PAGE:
by David Klemt

Hotel Management Makes 2024 Culinary Predictions

by David Klemt

Tartare of mushrooms on a plate

Two weeks before we rang in 2024, Hotel Management revealed a handful of compelling culinary predictions for the new year.

Of course, time will tell if these are accurate. After all, it’s just January 5. Still, they’re all worth a look.

One in particular stands out from the rest, at least for me. You’ll find that prediction at the bottom of this article.

Alright—let’s dive in!

Streamlining Menus

Perhaps it’s a validation of the fallacy of choice. Maybe it’s that people are overwhelmed and want to make less decisions.

Either way, Hotel Management thinks operators will offer fewer choices to improve the guest experience.

That may sound nonsensical to some operators. Shrinking the menu to enhance a person’s enjoyment?

However, there’s more nuance than simply eliminating items. Indeed, Hotel Management points to focusing on local, seasonal ingredients to create curated menus.

Further, a smaller menu allows the kitchen team to innovate, develop their skills, and truly build impressive dishes.

There’s also, of course, the benefit of lowered costs. This is particularly true for operators who embrace the art of the cross-utilization of ingredients.

Don’t Hassle Me, I’m Local

Sourcing and highlighting local ingredients is mainstream at this point. At least in my opinion, it has gone from fad to trend and become a staple of successful operation.

That doesn’t make it any less important, of course. In fact, it appears more important than ever.

Guests want to connect with the restaurants and bars they visit. One effective method of making this connection is to offer a true taste of location.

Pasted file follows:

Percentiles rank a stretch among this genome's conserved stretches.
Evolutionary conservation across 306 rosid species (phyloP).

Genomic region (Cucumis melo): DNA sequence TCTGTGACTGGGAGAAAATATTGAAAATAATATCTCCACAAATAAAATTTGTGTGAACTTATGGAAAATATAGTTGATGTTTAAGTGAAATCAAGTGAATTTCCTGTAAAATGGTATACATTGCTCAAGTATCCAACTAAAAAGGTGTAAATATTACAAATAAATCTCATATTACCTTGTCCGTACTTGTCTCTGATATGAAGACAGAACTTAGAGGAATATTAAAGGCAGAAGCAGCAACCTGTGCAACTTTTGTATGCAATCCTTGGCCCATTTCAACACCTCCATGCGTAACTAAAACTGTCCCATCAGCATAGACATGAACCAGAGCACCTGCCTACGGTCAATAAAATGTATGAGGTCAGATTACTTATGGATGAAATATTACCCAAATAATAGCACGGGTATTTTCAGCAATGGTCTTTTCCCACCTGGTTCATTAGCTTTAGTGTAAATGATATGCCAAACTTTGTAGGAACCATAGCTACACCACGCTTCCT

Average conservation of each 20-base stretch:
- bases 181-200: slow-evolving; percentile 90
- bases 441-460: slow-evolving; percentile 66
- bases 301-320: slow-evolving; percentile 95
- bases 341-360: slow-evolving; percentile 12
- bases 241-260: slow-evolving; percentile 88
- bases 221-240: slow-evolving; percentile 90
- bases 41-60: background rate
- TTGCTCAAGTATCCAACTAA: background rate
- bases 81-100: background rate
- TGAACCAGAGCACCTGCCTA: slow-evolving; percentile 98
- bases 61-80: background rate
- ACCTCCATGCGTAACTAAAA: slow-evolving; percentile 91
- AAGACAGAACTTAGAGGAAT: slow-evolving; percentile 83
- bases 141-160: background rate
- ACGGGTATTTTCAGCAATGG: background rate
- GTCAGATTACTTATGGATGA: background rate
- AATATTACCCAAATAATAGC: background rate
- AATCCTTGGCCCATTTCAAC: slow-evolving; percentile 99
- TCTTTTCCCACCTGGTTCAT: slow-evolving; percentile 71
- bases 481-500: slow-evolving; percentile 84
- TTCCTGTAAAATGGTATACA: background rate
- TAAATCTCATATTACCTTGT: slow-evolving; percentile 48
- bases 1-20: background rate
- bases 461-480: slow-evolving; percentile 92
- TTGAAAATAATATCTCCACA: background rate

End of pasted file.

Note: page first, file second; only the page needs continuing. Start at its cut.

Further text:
Utilizing local ingredients—even better if they’re unique to the area—also supports the community. Fostering connections with guests, producers and other small businesses is a win-win-win.

Shroom, Shroom

It makes sense that when some people read or hear the phrase “plant-based” they think of Impossible or Beyond.

However, plant-based dishes and menus just consist primarily of vegetables, whole grains, legumes, nuts, seeds, fruits, or fungi.

It’s that last one that Hotel Management thinks will have a moment in 2024.

Among the reasons for this prediction? Mushrooms absorb flavors easily, impart umami, and are versatile.

Oh, and a fun bit of trivia: While often categorized as vegetables, mushrooms are considered neither plant- or animal-based; they’re a type of fungus.

One brand embracing the culinary magic of mushrooms is Meati. I expect these products to become as well-known as Impossible, Beyond, Gardein, and Morningstar Farms.

This is the One

So, this is the prediction that jumped out at me: seacuterie.

As the name suggests, it’s charcuterie but with seafood. Simply put, you salt, smoke, and cure seafood, then present it as you would charcuterie.

Hotel Management provides three interesting examples of seacuterie that will likely grab your guests’ attention:

  • pastrami-style tuna loin;
  • octopus salami; and
  • swordfish ham.

I know that if I saw at least the salami and ham, I’d raise an eyebrow.

Now, it’s all well and good to identify seacuterie as a menu item with potential to grow in 2024. But what if you’re not sure where to start with it? Well, I dug into it to learn more and provide you with a real-world example.

Chef Aaron Black, chef de cuisine at PB Catch Seafood + Bar in Palm Beach, Florida, is a seacuterie pioneer. And it just so happens that PB Catch provides guests the opportunity to build their own seacuterie boards.

Guests can choose three seacuterie items for $24 and six for $45, with the option to add an additional item for $8. Selections include salmon pastrami, octopus torchon, and mero bass jerky.

If it fits with your concept, seacuterie should re-energize your regulars and tempt new guests to check out your restaurant.

Image: jevgeni mironov on Unsplash

KRG Hospitality menu development. Restaurant. Bar. Cafe. Lounge. Hotel. Resort. Food. Drinks.